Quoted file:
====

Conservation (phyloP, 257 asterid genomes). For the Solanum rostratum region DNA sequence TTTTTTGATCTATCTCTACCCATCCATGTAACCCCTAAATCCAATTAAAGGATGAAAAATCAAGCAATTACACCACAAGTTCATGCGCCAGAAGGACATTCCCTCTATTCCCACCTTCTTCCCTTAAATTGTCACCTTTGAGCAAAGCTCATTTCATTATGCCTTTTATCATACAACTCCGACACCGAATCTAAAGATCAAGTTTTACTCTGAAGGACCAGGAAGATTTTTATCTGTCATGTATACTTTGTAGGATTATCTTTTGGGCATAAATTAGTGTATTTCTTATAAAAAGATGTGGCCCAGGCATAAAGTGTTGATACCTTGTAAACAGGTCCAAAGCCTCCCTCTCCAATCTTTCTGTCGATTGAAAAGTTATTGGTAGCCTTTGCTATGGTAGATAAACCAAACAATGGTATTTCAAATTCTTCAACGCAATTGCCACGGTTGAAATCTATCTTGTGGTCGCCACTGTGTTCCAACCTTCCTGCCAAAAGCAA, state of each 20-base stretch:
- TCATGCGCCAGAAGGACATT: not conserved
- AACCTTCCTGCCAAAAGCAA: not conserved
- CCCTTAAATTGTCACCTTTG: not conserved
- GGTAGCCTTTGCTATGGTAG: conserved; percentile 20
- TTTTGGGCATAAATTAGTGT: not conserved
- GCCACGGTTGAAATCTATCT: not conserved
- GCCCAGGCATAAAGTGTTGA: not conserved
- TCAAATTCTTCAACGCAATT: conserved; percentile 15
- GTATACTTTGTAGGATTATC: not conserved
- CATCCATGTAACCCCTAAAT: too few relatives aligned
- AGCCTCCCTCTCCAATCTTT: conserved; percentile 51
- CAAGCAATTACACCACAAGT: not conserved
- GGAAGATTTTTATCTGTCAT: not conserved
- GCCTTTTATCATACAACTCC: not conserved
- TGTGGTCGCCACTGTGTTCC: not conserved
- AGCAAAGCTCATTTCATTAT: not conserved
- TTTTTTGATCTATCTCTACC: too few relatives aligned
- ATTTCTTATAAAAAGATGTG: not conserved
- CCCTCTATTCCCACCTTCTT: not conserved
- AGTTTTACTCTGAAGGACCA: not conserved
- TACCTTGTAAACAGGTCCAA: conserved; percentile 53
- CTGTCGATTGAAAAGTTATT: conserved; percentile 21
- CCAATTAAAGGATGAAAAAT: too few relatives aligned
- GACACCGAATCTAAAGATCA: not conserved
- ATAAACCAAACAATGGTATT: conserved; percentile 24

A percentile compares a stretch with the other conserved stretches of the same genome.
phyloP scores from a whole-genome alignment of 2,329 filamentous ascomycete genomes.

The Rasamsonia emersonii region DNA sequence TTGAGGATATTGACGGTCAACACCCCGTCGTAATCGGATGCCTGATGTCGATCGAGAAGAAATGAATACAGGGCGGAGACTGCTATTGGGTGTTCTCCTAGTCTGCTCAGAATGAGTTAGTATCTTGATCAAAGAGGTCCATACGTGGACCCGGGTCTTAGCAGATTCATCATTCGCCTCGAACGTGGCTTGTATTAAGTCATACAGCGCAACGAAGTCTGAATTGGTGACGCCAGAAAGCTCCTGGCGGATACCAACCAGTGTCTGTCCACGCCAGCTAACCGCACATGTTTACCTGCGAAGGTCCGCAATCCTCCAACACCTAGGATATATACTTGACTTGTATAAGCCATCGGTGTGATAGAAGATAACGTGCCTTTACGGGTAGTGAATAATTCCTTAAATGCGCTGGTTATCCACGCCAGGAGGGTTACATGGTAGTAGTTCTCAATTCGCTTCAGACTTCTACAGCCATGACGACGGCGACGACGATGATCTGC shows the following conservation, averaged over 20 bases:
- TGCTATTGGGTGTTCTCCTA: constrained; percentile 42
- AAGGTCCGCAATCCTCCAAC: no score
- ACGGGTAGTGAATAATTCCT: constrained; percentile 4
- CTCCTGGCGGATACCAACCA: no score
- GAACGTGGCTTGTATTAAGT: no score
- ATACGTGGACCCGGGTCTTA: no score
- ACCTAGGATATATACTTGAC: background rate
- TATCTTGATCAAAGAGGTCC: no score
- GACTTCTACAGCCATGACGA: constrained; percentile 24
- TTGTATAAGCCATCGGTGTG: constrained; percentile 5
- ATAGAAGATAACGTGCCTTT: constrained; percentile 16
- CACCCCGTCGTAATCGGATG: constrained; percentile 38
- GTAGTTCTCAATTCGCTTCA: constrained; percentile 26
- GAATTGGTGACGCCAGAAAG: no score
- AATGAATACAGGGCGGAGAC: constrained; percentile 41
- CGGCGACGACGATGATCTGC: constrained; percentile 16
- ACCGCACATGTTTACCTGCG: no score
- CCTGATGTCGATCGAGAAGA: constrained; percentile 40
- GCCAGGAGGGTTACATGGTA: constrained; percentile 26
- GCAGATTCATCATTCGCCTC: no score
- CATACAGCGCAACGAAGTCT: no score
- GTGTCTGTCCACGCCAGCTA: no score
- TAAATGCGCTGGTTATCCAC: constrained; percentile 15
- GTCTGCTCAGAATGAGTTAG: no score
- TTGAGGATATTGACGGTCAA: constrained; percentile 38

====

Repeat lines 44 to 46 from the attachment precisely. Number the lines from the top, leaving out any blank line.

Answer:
- AATGAATACAGGGCGGAGAC: constrained; percentile 41
- CGGCGACGACGATGATCTGC: constrained; percentile 16
- ACCGCACATGTTTACCTGCG: no score